Having said that, we must recognize that markets - with strong qualifications for at least some financial markets like derivatives - are absolutely indispensable in any economic system, for they provide automatic mechanisms of economic adjustment: of enterprise production to prices, of prices to excess or deficit demand, of actual to desired capital through capital stock adjustment via investment, of inputs supplies to actual outputs. We cannot live without markets.

What, to your mind, are the main problems of interaction between the intellectual community and policy makers? What form of communication is urgently needed? Is it just financing of intellectual think-tanks by some governmental bodies, or a kind of intellectual intercourse like forums in Davos, St. Petersburg, or Yaroslavl, etc.?

The decisions taken by policy-makers reflect mostly their own interests and values and those of their clients, and are rarely purely technical decisions that might be influenced by arguments developed by the intellectual community which, moreover, itself might not be representative of the people. Therefore problems of communication and interaction arise only in the narrow range of decisions open to a technical/intellectual argument; such is the natural limited area of operation of both think-tanks and forums. The real problem is that of democratic formulation and implementation of the public interest, and in a global dimension - though think-tanks and forums such as that of Yaroslavl can indeed have positive effects.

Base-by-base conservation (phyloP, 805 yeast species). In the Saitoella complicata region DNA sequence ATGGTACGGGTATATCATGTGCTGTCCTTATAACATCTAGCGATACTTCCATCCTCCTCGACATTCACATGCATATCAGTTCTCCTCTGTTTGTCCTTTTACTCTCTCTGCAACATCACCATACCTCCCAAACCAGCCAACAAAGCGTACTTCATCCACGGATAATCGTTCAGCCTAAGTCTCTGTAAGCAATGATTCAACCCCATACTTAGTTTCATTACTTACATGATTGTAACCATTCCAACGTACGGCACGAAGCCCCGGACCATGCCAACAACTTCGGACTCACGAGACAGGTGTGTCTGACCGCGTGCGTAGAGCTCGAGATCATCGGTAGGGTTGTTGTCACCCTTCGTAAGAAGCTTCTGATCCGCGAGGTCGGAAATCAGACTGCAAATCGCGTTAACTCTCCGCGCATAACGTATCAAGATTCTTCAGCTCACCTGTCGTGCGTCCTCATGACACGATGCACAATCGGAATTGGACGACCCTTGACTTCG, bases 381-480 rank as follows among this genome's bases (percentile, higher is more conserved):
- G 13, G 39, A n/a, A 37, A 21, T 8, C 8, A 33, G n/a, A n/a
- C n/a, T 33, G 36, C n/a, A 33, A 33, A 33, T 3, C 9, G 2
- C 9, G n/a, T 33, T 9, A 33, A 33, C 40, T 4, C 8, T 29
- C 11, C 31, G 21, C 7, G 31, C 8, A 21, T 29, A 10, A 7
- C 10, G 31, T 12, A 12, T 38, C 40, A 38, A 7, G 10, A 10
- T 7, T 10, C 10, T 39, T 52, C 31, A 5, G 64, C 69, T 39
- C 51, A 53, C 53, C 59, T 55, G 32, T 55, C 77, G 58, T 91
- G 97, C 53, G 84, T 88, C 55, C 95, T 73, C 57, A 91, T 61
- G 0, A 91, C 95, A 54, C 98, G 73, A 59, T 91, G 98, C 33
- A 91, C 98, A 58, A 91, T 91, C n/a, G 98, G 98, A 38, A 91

Monday, July 19, 2010

Vladimir Popov replies on China

[A Guest Post by Vladimir Popov, New Economic School, Moscow, vpopov@NES.RU,]

I am very grateful to everyone who commented on my post of 24 May on the Uniqueness of Chinese Capitalism. Here are some brief replies that I hope might promote further debate.